An evolving drug control response in Nigeria
Drug dependence takes a terrible toll on an individual’s health and well-being. However, the consequences of drug use are not limited to the individual – the illicit use of drugs can be emotionally, socially and financially catastrophic for the families of drug users and the communities where they live and work. These adverse effects are universal and not bound by geography, culture, religion or gender. Drug dependence and its impact on Nigeria have been a visible part of public debate in the past few years, but due to the clandestine nature of drug use, credible information that could inform evidence-based responses on this issue has not been readily available. This has now changed with the release of the first ever National Drug Use Survey in Nigeria in January 2019 conducted by the Nigerian Bureau of Statistics, Centre for Research and Information on Substance Abuse and the Federal Ministry of Health with the support of the United Nations Office on Drugs and Crime and the European Union.
What does the data tell us? The number of past year drug users in Nigeria is staggeringly high at approximately 14.3 million people. This is an estimated 14.4 per cent of Nigeria’s population in the age group of 15 to 64 years. The data suggests that the prevalence of past year drug use in Nigeria is more than twice the global average of 5.6 per cent. Alarming is also the considerable use of prescription opioids (mainly tramadol and to a lesser extent codeine) and cough syrups for non-medical purposes – with 4.6 million people using these in the past year. This places Nigeria among the countries with high estimates of non-medical opioid use globally. While cannabis is the most widely used drug globally and in Nigeria, use of opioids are responsible for most of the negative health impacts of drug use. Over the past 20 years, West Africa has become a transit point for cocaine trafficking; worryingly the data now shows cocaine has become a drug of choice for use by a sizeable number of Nigerians.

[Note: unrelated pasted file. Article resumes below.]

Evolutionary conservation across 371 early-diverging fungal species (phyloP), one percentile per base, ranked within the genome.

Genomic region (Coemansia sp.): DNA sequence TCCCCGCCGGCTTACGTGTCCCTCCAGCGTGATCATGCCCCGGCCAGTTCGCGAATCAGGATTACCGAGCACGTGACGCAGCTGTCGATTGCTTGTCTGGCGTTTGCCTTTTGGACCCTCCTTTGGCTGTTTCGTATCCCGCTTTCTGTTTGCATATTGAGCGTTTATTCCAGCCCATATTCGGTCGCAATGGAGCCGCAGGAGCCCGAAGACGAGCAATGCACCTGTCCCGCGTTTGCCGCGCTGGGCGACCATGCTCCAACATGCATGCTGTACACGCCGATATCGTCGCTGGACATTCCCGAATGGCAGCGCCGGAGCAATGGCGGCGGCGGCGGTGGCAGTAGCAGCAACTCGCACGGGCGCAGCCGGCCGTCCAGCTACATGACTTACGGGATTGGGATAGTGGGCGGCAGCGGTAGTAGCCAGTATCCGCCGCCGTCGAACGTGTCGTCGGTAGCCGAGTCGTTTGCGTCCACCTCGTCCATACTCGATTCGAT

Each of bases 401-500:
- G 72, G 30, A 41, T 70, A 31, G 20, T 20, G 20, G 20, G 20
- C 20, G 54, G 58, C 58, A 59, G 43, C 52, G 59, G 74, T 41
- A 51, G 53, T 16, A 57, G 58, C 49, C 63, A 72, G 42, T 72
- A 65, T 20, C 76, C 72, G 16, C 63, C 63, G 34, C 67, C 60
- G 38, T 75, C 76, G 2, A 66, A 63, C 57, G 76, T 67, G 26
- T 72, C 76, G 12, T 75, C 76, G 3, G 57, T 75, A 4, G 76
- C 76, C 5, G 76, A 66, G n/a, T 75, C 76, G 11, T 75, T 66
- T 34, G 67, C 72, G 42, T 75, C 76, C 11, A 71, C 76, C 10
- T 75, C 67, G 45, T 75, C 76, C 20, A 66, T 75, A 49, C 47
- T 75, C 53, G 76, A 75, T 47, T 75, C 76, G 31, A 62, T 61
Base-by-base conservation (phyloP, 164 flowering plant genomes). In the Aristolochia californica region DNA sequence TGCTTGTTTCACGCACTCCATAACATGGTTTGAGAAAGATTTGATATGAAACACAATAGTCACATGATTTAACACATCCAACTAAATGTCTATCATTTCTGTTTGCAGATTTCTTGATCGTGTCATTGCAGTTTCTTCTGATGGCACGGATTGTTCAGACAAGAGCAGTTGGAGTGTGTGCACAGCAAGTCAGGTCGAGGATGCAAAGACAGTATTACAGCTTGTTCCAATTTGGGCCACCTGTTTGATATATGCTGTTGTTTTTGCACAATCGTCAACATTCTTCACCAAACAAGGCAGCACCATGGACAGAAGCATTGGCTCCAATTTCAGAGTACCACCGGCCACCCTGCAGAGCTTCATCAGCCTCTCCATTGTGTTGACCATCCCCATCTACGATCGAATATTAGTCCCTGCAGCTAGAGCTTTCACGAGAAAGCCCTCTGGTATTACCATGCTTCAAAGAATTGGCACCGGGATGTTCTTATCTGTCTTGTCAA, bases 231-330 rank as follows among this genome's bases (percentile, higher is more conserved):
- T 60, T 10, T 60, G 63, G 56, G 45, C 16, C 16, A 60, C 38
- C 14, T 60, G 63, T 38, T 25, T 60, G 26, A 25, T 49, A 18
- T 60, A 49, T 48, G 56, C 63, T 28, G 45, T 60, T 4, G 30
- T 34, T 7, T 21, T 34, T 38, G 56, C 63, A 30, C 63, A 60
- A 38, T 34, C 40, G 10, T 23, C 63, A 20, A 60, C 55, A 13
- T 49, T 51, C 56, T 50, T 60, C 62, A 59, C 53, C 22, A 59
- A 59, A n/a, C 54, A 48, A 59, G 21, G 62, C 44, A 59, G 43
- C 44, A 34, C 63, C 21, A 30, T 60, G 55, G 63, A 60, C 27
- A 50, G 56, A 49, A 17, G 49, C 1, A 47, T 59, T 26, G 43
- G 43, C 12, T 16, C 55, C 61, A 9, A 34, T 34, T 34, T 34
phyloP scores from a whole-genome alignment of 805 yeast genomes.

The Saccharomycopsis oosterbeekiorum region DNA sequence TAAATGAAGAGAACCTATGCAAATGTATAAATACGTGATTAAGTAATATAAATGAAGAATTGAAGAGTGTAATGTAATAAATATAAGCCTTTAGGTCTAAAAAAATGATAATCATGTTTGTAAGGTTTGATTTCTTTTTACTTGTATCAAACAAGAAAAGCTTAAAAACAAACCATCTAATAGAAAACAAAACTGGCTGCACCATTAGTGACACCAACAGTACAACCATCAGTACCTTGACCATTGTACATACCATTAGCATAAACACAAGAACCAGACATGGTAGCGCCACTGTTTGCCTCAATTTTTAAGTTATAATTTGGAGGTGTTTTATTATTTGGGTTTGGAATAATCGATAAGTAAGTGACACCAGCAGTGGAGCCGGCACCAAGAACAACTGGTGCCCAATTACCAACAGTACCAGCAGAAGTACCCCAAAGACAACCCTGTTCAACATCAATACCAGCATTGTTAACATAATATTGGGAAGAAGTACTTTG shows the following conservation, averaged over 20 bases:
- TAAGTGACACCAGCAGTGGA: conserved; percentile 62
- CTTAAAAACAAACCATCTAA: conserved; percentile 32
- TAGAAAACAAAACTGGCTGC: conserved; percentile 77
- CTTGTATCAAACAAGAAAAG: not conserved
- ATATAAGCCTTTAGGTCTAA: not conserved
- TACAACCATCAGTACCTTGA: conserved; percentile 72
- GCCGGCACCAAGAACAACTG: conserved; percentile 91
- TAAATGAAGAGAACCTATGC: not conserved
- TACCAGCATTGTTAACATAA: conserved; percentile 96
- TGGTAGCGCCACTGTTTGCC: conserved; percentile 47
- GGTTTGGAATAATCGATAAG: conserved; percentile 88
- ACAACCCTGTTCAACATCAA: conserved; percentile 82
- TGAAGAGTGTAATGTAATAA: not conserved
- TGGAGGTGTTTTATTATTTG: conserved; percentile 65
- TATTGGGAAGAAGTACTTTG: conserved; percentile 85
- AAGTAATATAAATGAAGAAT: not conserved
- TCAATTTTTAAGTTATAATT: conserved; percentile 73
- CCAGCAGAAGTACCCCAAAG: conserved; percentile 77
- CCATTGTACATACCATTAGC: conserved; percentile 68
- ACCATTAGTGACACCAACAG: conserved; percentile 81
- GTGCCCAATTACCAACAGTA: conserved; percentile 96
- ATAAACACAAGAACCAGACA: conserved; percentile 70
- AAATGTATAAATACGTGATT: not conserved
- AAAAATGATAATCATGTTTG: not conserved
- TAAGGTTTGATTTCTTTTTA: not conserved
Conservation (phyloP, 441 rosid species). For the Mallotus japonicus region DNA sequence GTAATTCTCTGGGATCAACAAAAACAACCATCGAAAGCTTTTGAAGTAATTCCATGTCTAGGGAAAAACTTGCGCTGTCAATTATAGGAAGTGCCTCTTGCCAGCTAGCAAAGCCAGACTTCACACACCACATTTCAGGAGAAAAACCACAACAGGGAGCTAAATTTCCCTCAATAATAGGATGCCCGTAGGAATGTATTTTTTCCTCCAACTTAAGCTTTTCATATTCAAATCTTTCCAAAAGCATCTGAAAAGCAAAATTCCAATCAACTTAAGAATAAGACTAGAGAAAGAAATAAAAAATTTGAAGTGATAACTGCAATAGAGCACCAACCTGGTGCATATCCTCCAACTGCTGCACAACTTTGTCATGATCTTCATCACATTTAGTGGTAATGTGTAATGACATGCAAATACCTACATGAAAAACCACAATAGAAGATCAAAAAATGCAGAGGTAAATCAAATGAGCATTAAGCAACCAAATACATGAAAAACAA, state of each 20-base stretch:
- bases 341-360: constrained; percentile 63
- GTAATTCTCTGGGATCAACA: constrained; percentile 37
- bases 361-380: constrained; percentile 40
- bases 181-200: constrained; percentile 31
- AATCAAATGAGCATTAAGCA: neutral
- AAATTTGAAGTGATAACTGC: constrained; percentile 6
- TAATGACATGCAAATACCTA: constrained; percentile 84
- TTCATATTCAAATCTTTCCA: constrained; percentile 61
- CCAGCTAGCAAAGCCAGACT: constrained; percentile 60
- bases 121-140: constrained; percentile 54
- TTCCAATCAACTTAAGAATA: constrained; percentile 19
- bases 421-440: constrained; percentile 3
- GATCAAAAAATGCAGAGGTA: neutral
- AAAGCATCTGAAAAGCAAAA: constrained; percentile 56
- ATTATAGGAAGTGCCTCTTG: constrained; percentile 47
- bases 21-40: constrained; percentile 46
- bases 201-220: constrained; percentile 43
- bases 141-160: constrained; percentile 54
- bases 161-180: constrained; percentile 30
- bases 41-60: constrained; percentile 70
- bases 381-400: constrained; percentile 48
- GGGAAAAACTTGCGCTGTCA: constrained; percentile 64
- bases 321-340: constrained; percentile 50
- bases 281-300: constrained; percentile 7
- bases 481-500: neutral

While the misuse of these substances is worrying, we have to also recognise that they have a legitimate medical use and it is important to ensure that such prescription opioids are made readily available to those who have a medical need. Any response at the policy and intervention level will need to be nuanced and be mindful of this complexity. The gender dimension is an important, yet lesser known aspect of drug use in Nigeria. One in four drug users in Nigeria is a woman, yet less than 5% of those in treatment for drug use are women. A key question is whether enough is being done currently to support Nigerian women to deal with their drug use? There is a clear gap in meeting the needs for treatment and care for people with drug use disorders. With close to 3 million Nigerians living with some level of drug dependence, the extremely limited availability of drug counselling and treatment services exacerbates this health crisis.
What is the way forward from here? Any response on drug use needs to be rooted in an understanding of the nature of the condition. Drug dependence is a chronic relapsing medical condition. The reasons why people use drugs are complex and are based on various social and health vulnerabilities – not on factors such as personal weakness or lack of morals. In the past, drug responses have focused mainly on criminalisation and law enforcement. However, globally and in Nigeria the approach to drug control has shifted treating drug use first and foremost as what it is – a health issue. In the pursuit of a “balanced approach” the focus has been increasingly on drug use prevention, treatment and care. In Nigeria, this balanced approach is an underpinning principle of the National Drug Control Master Plan 2015 – 2019 and should be even further strengthened in the new National Drug Control Master Plan 2020-2024 presently being developed by Government.